Short stories, Travel and Health Information
A hundred years ago, there was no cure for cancer.
People who were diagnosed with a cancer accepted it as a death sentence since, once diagnosed, all they could do was simply prepare themselves for death.
In the first quarter of the 21st century, however, we can prevent more than three quarters of all skin cancers and more than half of all other cancers. Moreover, methods of treatment like surgery, radiotherapy and various chemotherapeutic drugs ensure that many folk with a serious cancer will survive more than five years from the time they are diagnosed.
In the past, our concept of cancer was that of a disease which caused recognizable symptoms – in other words, you suspected that you had a cancer when something out of the ordinary – a lump in the breast, bleeding from the intestine or womb, a swelling in the abdomen – manifested itself. The problem with diagnosing cancer after symptoms appeared was that detection occurred in the late stages of the cancer’s existence – when a complete cure was usually not achievable.
If cancers can be detected by screening people BEFORE they develop symptoms, when the cancer is still in a very early stage, then effective treatment could be instituted early and many people could be prevented from dying of this disease.
Now Cancer is not a single disease. The word comes from CANCER (the Latin word for Crab) presumably because the tumour spread by growing projections or roots into the body, rather like the appendages of a crab. ‘Cancer’ represents a group of diseases characterized by abnormal growth of cells in one of the body’s organs that results in the these cancerous cells rapidly spreading directly to involve their surroundings or by groups of these abnormal cells splitting off and spreading through the circulation to settle down and start growing in other organs.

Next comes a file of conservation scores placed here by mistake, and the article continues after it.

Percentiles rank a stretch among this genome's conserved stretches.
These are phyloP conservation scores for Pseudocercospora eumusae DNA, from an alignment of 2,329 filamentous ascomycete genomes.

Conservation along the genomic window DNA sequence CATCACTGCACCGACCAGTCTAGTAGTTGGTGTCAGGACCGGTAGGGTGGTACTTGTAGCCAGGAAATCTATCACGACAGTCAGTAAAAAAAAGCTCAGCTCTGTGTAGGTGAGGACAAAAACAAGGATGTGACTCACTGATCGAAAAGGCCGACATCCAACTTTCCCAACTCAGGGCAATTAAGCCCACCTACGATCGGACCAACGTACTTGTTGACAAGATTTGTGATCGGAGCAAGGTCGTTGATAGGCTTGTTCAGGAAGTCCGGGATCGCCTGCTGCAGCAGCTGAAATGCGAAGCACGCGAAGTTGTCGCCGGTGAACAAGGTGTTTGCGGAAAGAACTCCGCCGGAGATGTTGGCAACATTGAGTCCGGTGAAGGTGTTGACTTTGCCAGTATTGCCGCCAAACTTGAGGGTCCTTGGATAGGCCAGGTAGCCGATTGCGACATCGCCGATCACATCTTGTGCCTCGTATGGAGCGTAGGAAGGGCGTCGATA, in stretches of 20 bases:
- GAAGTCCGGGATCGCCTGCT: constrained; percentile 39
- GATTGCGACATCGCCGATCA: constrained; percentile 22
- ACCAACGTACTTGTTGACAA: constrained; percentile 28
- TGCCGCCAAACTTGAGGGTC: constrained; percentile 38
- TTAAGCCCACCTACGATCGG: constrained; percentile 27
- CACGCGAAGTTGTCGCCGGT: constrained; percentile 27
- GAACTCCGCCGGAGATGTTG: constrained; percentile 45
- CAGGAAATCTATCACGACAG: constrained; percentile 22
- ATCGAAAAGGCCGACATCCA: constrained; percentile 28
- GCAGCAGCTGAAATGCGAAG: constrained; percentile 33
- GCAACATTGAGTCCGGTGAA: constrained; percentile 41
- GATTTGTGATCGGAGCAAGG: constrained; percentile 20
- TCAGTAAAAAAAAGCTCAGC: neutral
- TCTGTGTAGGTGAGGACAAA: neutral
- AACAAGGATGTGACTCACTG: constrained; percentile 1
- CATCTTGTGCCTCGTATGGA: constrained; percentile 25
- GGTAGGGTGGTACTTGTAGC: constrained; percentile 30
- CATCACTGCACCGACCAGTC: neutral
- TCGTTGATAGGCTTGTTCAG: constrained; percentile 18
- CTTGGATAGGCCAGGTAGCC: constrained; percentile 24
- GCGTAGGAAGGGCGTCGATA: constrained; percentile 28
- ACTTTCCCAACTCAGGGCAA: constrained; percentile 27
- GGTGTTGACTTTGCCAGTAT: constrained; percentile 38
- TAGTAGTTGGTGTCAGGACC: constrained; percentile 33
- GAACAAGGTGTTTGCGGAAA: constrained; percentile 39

While it is true that we have seen advances in surgery and the use of techniques like radiotherapy, chemotherapy and immunotherapy to control many cancers, how much better if we could nip cancer in the bud, identifying it and treating it before the abnormal cells have a chance to spread?
This is the rationale behind the screening programmes now in place in many countries to detect cancers of the breast, womb, bowel and prostate – and the active prevention programmes in place to prevent cancers of the lungs, skin and bowel.
Screening involves testing healthy people who are at risk even if they have no symptoms – for example, women getting a breast mammogram and a PAP test every two years, men getting a regular prostate check, folk who have had a family member diagnosed with bowel cancer getting a check colonoscopy every two to three years or so.
We now know beyond any doubt that cigarette smoking causes cancer, excessive exposure (especially if one has pale skin) to the harsh rays of the sun causes skin cancer, diets consisting principally of red meat and processed meat increase the risk of colon cancer by 25 to 30%.
Our aim of “curing” cancer therefore lies in preventing the disease – and detecting it when it is in its earliest, curable stage!